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I have an server engine, which generally works in the server (imaginatively). But occasionaly it will be executing on a client, or occasionally on another server, and will be wanting to use this server to do some of extra/additional processing.

The link between will be protected by ssl/tls and certificates. So the communication will be secure, but i'm not sure that calling engine is my code.

How would you go about athenticating that engine. What would Alice and Bob say on this subject?

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up vote 1 down vote accepted

You won't find a 100% way to do this.


  1. The code is running on the client
  2. Then the code is available for disassembly
  3. Then whatever security measures you have placed into the code running on the client, an attacker can circumvent

Basically, since Karl can phone up Alice and pretend to be Bob, by having Bob's voice, and knowing everything Bob knows (the disassembled code), then there is no way Alice can verify that it really is Bob, or just a very good impostor.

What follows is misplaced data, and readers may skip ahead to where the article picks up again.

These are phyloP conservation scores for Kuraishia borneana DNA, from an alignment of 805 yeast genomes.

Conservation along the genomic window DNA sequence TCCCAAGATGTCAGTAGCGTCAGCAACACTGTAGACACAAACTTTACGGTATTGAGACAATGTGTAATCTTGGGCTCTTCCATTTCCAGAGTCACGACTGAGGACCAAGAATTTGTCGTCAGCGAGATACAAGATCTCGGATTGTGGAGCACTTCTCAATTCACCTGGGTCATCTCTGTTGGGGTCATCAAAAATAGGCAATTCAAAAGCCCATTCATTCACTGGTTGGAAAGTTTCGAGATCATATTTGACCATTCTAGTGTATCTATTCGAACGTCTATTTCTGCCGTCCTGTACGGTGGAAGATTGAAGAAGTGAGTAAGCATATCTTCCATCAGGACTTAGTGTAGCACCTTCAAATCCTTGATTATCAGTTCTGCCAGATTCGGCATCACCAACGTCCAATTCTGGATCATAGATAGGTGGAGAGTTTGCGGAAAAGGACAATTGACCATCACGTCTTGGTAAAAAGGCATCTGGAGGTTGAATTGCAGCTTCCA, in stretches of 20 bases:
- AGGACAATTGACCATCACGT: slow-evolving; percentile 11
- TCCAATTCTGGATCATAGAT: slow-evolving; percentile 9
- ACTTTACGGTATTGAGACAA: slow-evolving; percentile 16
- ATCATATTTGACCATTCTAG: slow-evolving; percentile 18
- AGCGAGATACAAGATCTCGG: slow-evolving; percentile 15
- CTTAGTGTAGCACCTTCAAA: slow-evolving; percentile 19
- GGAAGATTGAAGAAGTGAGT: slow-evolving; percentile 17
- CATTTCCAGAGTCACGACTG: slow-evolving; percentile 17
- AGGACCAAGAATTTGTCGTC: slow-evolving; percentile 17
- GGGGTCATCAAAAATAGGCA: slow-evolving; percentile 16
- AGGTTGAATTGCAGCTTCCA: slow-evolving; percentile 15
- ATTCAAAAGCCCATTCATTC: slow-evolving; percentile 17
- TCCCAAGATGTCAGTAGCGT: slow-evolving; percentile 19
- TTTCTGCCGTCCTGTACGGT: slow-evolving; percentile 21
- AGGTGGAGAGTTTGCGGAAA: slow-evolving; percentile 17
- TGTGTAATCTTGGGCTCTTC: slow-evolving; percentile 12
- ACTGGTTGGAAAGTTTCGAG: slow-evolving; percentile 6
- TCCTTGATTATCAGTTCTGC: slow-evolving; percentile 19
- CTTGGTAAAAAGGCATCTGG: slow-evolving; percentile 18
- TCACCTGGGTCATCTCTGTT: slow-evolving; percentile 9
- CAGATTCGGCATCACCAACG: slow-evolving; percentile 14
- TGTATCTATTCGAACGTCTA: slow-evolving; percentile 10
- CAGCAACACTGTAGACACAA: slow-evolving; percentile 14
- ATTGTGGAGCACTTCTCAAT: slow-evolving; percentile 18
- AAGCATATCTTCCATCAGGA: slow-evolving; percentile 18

If you design your software so that it can only run on specific types of hardware, with TPM or similar technology, then you might have a chance, but only through software, you cannot create a 100% solution.

Even with a TPM-enabled solution, you could still risk the impostor circumventing it by sitting inbetween.

It all depends on what kind of attacks you want to prevent.

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I'm not too sure how to proceed. I guess at the end of the day, the product is behind an enterprise firewall, controlled in a noc, with SLA's in place and additional hardened windows servers surrounding it. How much work/cost is involved in design/code/put a tpm solution in. Suppose it would depend on the attacks/vector. I'm looking for advice. – scope_creep Mar 2 '12 at 14:56

There is no general solution for this problem. You can't know for sure that the remote machine will not be suborned by an attacker, and thus you cannot be absolutely sure that remote code in communication with you is the code you originally intended to be communicating with you.

People use TPMs and similar mechanisms to try to do remote attestation of the trustworthiness of the remote hardware, but trying to do such things purely in software is hopeless as you cannot know what is running on the remote side. In the general case, given long enough an attacker can also suborn a TPM.

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